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Tuesday, July 12, 2011

Bud Selig Approves Mets Ownership Deal with Einhorn

Major League Baseball commissioner Bud Selig said Tuesday that he will approve the partial sale of the Mets to hedge-funder David Einhorn once the deal is finalized.

The sale of a $200 million minority stake in the club has taken longer than expected to complete. Einhorn initially said he expected to close the deal by the end of June, and neither side has offered an updated timetable. But once the terms are agreed on, Selig said he won't hold up the deal.

"What the [heck], he played baseball in my backyard. How can I turn him down?" Selig said at a luncheon with baseball writers before the All-Star Game. While growing up in a Milwaukee suburb, Einhorn said he used to play baseball in the backyard of Selig's neighbor.

"Yeah, he's cleared," Selig said. "Now, they have to finish the deal. And by the way, I think they're making very good progress."

A person familiar with the matter said in May that the deal will include a path to majority ownership, though not for several years. Another person familiar with the agreement said if the team's owners retain control of the club, Einhorn would get the $200 million back while retaining a minority stake in the club.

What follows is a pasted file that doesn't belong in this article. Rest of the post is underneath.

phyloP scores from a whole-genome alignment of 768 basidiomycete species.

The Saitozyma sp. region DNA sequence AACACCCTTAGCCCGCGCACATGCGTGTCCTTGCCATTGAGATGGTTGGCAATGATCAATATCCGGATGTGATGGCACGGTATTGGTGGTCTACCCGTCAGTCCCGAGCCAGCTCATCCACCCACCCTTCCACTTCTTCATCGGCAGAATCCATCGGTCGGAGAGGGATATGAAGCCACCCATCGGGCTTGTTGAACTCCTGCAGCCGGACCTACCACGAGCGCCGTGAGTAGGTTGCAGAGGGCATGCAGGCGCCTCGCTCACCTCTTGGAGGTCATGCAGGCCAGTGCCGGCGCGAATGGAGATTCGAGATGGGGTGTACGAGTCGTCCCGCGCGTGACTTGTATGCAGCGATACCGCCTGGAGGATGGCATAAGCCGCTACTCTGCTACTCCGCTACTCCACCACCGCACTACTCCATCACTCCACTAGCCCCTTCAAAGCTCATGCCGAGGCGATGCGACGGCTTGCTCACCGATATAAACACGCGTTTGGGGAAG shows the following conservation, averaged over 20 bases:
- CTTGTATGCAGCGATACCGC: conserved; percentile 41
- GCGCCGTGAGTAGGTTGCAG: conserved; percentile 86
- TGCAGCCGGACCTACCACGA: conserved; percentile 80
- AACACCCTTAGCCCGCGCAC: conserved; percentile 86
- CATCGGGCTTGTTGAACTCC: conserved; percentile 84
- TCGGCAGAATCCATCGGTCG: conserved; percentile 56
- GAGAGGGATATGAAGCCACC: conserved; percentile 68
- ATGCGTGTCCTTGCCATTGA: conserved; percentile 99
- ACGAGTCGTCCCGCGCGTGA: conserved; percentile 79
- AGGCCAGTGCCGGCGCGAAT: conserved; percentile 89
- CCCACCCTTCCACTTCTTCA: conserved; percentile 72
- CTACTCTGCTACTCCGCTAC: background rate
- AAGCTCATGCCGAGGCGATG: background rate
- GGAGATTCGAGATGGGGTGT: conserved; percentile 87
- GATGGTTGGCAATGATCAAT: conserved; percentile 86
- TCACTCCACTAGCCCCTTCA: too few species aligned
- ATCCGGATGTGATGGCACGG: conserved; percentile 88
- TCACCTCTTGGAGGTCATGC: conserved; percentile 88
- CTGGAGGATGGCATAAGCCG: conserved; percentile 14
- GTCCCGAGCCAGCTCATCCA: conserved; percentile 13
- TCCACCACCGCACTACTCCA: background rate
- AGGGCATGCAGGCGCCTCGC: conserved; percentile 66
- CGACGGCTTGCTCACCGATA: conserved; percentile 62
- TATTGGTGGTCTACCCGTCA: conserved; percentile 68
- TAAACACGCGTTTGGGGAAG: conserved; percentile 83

But Selig said he did not view the deal as a loan. "It isn't a loan in the true sense of it," he said. "He is putting equity in the club. That's what he's doing.…I'm not concerned. The deal is very good for the Mets."

The Mets reiterated an earlier statement Tuesday saying their owners were "engaged in exclusive, positive discussions" with Einhorn and declined further comment.

The infusion of cash from Einhorn is an essential lifeline for the Mets. Principal owner Fred Wilpon said in May the team is "bleeding cash" and could lose up to $70 million this year.

Wilpon and his business partner, Saul Katz, also face a $1 billion lawsuit from Irving Picard, the trustee representing victims of the Bernard Madoff fraud.

But Selig the Mets have had "some movement in the right direction" in the lawsuit, which was moved from bankruptcy court to federal court earlier this month. The Wilpons view the change in venue as favorable to them. And Selig expressed confidence in the Mets' financial future.

"Once this deal is done, I think the Mets, at least for the foreseeable future, will be fine," he said.

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